Ikea, possibly the world's biggest purchaser of fake TVs, has decided to get into the real TV business. This is the UPPLEVA (pronounced oop-lee-ev-ahh in Sweden and phonetically everywhere else). It's arriving on Europe this year, and in the US in 2013. It's a run-of-the-mill smart TV with a built-in Blu-ray player and some speakers and it'll start at about a thousand bucks. A few things:
-In the last few years, TVs have pretty much become furniture. There are better models and worse models, and picture quality does vary, but once you pass a certain point — say, $750 for a 42-inch TV — the most important differentiating factor between TV sets is how they look in your living room, not their contrast ratios or refresh rates. I don't know if Ikea is being clever here or if this is just some kind of demented inevitability as the company becomes an all-consuming retail megapower, but it makes an awful lot of sense. It's also kind of a retro idea — before CRTs got sharp-edged and ugly, early TVs were styled like furniture — and a counterpoint to the new bezel-free, almost invisible sets that are en vogue right now.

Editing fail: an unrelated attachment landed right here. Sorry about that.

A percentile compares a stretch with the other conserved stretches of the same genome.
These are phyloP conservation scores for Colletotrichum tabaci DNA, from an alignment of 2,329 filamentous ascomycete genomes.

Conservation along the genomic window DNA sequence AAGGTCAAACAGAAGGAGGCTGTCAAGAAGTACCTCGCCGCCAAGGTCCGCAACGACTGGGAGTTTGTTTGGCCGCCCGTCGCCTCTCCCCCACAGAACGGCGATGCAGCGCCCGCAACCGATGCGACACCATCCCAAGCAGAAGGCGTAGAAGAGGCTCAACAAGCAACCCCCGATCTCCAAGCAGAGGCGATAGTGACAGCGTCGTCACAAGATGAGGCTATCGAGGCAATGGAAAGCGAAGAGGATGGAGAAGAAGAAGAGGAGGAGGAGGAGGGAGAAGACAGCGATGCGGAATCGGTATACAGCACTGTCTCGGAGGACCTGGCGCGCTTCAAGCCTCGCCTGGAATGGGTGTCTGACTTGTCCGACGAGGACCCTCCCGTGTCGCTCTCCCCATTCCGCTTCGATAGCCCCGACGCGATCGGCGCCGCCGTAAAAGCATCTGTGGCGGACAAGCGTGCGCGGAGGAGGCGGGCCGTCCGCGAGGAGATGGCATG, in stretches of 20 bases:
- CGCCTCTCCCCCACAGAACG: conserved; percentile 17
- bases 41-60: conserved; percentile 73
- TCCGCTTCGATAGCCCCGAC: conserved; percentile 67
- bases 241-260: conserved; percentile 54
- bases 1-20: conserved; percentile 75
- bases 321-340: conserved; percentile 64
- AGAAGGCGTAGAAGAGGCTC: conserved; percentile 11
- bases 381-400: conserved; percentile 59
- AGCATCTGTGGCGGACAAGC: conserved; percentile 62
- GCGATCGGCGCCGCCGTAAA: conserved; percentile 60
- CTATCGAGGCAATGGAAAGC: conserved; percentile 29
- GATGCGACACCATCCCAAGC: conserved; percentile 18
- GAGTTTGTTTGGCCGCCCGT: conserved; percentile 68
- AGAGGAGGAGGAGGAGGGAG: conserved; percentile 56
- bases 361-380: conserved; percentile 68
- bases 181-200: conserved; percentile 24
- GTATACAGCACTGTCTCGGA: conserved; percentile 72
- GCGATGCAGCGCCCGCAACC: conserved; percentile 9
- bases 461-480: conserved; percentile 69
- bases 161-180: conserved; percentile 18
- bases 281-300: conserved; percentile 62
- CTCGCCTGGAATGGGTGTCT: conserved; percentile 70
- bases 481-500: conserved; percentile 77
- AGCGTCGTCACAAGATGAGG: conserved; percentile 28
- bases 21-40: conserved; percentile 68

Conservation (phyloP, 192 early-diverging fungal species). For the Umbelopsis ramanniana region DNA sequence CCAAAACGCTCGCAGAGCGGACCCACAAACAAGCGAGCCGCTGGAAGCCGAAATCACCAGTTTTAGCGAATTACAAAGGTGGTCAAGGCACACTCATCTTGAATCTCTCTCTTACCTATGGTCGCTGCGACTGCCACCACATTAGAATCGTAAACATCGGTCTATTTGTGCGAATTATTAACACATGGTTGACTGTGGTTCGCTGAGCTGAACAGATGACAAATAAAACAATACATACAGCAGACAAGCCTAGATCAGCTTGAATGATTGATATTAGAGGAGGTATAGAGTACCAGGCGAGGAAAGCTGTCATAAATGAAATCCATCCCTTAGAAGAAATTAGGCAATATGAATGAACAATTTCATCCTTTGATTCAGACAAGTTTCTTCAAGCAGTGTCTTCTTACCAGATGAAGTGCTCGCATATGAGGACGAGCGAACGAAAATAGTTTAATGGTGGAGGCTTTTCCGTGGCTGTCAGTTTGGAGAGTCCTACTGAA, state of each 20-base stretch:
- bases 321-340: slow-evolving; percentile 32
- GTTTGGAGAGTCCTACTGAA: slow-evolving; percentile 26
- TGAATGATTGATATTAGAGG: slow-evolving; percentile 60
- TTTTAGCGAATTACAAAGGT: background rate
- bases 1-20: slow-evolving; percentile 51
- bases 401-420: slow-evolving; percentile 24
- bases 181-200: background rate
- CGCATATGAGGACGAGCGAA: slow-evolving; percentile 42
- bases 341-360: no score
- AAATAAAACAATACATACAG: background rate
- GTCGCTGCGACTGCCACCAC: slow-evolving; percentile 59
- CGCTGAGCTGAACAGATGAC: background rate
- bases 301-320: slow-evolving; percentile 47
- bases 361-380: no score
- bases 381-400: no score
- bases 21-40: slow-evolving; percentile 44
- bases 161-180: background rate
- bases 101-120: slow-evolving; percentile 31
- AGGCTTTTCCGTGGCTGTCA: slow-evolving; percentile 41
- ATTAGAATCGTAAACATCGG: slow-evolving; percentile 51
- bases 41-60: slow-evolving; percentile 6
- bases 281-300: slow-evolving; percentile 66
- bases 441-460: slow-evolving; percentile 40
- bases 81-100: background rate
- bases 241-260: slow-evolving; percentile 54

-Ikea isn't actually getting in to the TV business here. The TV part of the UPPLEVA is manufactured (and probably designed) by a Chinese company called TCL. I've seen TCL TVs at CES and they're on the market in the US under the RCA brand, and let's just say they're not premium products. They're fine! Most people won't know the difference between this and a Vizio or even a Samsung. And Ikea could have done worse in finding a cheap hardware partner. TCL is currently the sixth largest TV manufacturer in the world, behind five brands you've heard of. And Samsung, the largest and arguably the best, actually subcontracted some screen manufacturing to TCL a few years ago. So this thing might not look awful!
-The software is going to be horrendous. The limited time I've spent with TCL's smart TV software wasn't encouraging, and to be honest, all smart TV software is pretty bad compared to what you get from a good set-top box. You're still going to want to hook up an Xbox or an Apple TV or something.
-It's only got one remote. How many does your setup have?
So what's next, an Ikea laptop? An Ikea tablet? Why the hell not? (I'm serious: An Ikea rep could probably arrange both of these things in one a three-day visit to Shenzhen.)